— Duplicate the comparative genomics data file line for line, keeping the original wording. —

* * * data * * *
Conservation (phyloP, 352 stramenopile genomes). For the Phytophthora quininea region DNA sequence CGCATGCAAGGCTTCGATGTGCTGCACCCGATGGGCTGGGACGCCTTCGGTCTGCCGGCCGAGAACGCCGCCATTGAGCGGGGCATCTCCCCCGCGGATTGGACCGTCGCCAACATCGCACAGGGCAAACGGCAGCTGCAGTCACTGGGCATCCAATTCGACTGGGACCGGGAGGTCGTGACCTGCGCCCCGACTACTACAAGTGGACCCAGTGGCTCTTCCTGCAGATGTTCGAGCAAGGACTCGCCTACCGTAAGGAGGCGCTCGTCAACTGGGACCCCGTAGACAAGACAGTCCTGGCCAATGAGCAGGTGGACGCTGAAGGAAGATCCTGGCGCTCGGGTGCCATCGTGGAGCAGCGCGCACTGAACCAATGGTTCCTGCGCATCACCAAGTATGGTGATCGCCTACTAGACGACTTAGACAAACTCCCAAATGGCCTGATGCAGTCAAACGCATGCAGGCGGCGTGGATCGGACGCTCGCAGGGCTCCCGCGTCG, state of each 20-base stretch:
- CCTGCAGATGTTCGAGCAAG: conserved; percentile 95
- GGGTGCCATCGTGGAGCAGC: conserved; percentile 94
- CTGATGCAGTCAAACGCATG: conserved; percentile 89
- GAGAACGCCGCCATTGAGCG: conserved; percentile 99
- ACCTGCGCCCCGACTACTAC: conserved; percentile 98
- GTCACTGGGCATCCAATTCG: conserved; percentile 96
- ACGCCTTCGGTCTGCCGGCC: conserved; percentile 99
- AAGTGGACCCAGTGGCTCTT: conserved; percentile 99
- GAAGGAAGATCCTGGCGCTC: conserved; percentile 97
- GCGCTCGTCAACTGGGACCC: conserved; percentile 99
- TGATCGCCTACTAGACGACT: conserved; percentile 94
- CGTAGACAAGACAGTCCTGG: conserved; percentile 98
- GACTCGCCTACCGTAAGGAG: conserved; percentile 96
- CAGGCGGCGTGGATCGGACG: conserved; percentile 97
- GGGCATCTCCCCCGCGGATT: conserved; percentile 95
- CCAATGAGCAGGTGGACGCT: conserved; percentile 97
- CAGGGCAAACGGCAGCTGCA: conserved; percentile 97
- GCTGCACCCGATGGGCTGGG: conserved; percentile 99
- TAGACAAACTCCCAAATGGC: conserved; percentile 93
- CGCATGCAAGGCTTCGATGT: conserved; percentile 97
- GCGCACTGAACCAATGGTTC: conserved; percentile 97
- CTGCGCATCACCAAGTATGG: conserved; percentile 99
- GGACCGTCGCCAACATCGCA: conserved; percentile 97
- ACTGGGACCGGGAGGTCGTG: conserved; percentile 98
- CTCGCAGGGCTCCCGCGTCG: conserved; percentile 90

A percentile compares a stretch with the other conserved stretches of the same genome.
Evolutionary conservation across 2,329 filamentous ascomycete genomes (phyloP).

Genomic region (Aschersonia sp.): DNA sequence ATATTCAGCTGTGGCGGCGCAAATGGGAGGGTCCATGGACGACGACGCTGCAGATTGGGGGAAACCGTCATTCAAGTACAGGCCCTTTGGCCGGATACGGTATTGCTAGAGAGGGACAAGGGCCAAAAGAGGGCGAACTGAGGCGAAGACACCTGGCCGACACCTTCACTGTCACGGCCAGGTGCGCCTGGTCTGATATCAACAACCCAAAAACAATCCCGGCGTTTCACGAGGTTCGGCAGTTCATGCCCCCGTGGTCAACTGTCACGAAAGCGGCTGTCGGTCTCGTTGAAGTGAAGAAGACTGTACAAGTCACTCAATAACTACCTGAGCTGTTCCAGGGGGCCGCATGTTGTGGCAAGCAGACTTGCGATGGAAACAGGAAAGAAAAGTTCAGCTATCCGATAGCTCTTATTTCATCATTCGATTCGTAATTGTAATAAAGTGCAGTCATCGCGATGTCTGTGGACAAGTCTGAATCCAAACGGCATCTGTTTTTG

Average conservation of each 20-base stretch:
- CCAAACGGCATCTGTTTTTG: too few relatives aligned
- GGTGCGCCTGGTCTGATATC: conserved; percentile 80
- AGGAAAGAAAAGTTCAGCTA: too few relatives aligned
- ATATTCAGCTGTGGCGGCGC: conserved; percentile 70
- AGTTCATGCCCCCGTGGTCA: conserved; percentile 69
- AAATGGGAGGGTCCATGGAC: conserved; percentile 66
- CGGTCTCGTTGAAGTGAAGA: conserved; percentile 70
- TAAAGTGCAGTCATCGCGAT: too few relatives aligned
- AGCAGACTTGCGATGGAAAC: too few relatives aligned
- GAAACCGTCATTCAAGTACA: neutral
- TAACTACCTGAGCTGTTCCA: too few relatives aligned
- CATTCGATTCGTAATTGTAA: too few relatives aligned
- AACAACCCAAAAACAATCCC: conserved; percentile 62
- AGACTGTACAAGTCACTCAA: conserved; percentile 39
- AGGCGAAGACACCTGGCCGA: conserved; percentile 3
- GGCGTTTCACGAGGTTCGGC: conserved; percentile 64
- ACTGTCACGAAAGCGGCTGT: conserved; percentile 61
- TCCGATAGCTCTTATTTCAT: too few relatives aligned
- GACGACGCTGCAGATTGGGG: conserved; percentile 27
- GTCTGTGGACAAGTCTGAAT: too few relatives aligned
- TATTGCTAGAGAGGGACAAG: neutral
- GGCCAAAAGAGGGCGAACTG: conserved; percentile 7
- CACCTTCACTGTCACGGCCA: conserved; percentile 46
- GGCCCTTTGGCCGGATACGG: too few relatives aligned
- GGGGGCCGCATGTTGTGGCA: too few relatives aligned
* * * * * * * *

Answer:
Conservation (phyloP, 352 stramenopile genomes). For the Phytophthora quininea region DNA sequence CGCATGCAAGGCTTCGATGTGCTGCACCCGATGGGCTGGGACGCCTTCGGTCTGCCGGCCGAGAACGCCGCCATTGAGCGGGGCATCTCCCCCGCGGATTGGACCGTCGCCAACATCGCACAGGGCAAACGGCAGCTGCAGTCACTGGGCATCCAATTCGACTGGGACCGGGAGGTCGTGACCTGCGCCCCGACTACTACAAGTGGACCCAGTGGCTCTTCCTGCAGATGTTCGAGCAAGGACTCGCCTACCGTAAGGAGGCGCTCGTCAACTGGGACCCCGTAGACAAGACAGTCCTGGCCAATGAGCAGGTGGACGCTGAAGGAAGATCCTGGCGCTCGGGTGCCATCGTGGAGCAGCGCGCACTGAACCAATGGTTCCTGCGCATCACCAAGTATGGTGATCGCCTACTAGACGACTTAGACAAACTCCCAAATGGCCTGATGCAGTCAAACGCATGCAGGCGGCGTGGATCGGACGCTCGCAGGGCTCCCGCGTCG, state of each 20-base stretch:
- CCTGCAGATGTTCGAGCAAG: conserved; percentile 95
- GGGTGCCATCGTGGAGCAGC: conserved; percentile 94
- CTGATGCAGTCAAACGCATG: conserved; percentile 89
- GAGAACGCCGCCATTGAGCG: conserved; percentile 99
- ACCTGCGCCCCGACTACTAC: conserved; percentile 98
- GTCACTGGGCATCCAATTCG: conserved; percentile 96
- ACGCCTTCGGTCTGCCGGCC: conserved; percentile 99
- AAGTGGACCCAGTGGCTCTT: conserved; percentile 99
- GAAGGAAGATCCTGGCGCTC: conserved; percentile 97
- GCGCTCGTCAACTGGGACCC: conserved; percentile 99
- TGATCGCCTACTAGACGACT: conserved; percentile 94
- CGTAGACAAGACAGTCCTGG: conserved; percentile 98
- GACTCGCCTACCGTAAGGAG: conserved; percentile 96
- CAGGCGGCGTGGATCGGACG: conserved; percentile 97
- GGGCATCTCCCCCGCGGATT: conserved; percentile 95
- CCAATGAGCAGGTGGACGCT: conserved; percentile 97
- CAGGGCAAACGGCAGCTGCA: conserved; percentile 97
- GCTGCACCCGATGGGCTGGG: conserved; percentile 99
- TAGACAAACTCCCAAATGGC: conserved; percentile 93
- CGCATGCAAGGCTTCGATGT: conserved; percentile 97
- GCGCACTGAACCAATGGTTC: conserved; percentile 97
- CTGCGCATCACCAAGTATGG: conserved; percentile 99
- GGACCGTCGCCAACATCGCA: conserved; percentile 97
- ACTGGGACCGGGAGGTCGTG: conserved; percentile 98
- CTCGCAGGGCTCCCGCGTCG: conserved; percentile 90

A percentile compares a stretch with the other conserved stretches of the same genome.
Evolutionary conservation across 2,329 filamentous ascomycete genomes (phyloP).

Genomic region (Aschersonia sp.): DNA sequence ATATTCAGCTGTGGCGGCGCAAATGGGAGGGTCCATGGACGACGACGCTGCAGATTGGGGGAAACCGTCATTCAAGTACAGGCCCTTTGGCCGGATACGGTATTGCTAGAGAGGGACAAGGGCCAAAAGAGGGCGAACTGAGGCGAAGACACCTGGCCGACACCTTCACTGTCACGGCCAGGTGCGCCTGGTCTGATATCAACAACCCAAAAACAATCCCGGCGTTTCACGAGGTTCGGCAGTTCATGCCCCCGTGGTCAACTGTCACGAAAGCGGCTGTCGGTCTCGTTGAAGTGAAGAAGACTGTACAAGTCACTCAATAACTACCTGAGCTGTTCCAGGGGGCCGCATGTTGTGGCAAGCAGACTTGCGATGGAAACAGGAAAGAAAAGTTCAGCTATCCGATAGCTCTTATTTCATCATTCGATTCGTAATTGTAATAAAGTGCAGTCATCGCGATGTCTGTGGACAAGTCTGAATCCAAACGGCATCTGTTTTTG

Average conservation of each 20-base stretch:
- CCAAACGGCATCTGTTTTTG: too few relatives aligned
- GGTGCGCCTGGTCTGATATC: conserved; percentile 80
- AGGAAAGAAAAGTTCAGCTA: too few relatives aligned
- ATATTCAGCTGTGGCGGCGC: conserved; percentile 70
- AGTTCATGCCCCCGTGGTCA: conserved; percentile 69
- AAATGGGAGGGTCCATGGAC: conserved; percentile 66
- CGGTCTCGTTGAAGTGAAGA: conserved; percentile 70
- TAAAGTGCAGTCATCGCGAT: too few relatives aligned
- AGCAGACTTGCGATGGAAAC: too few relatives aligned
- GAAACCGTCATTCAAGTACA: neutral
- TAACTACCTGAGCTGTTCCA: too few relatives aligned
- CATTCGATTCGTAATTGTAA: too few relatives aligned
- AACAACCCAAAAACAATCCC: conserved; percentile 62
- AGACTGTACAAGTCACTCAA: conserved; percentile 39
- AGGCGAAGACACCTGGCCGA: conserved; percentile 3
- GGCGTTTCACGAGGTTCGGC: conserved; percentile 64
- ACTGTCACGAAAGCGGCTGT: conserved; percentile 61
- TCCGATAGCTCTTATTTCAT: too few relatives aligned
- GACGACGCTGCAGATTGGGG: conserved; percentile 27
- GTCTGTGGACAAGTCTGAAT: too few relatives aligned
- TATTGCTAGAGAGGGACAAG: neutral
- GGCCAAAAGAGGGCGAACTG: conserved; percentile 7
- CACCTTCACTGTCACGGCCA: conserved; percentile 46
- GGCCCTTTGGCCGGATACGG: too few relatives aligned
- GGGGGCCGCATGTTGTGGCA: too few relatives aligned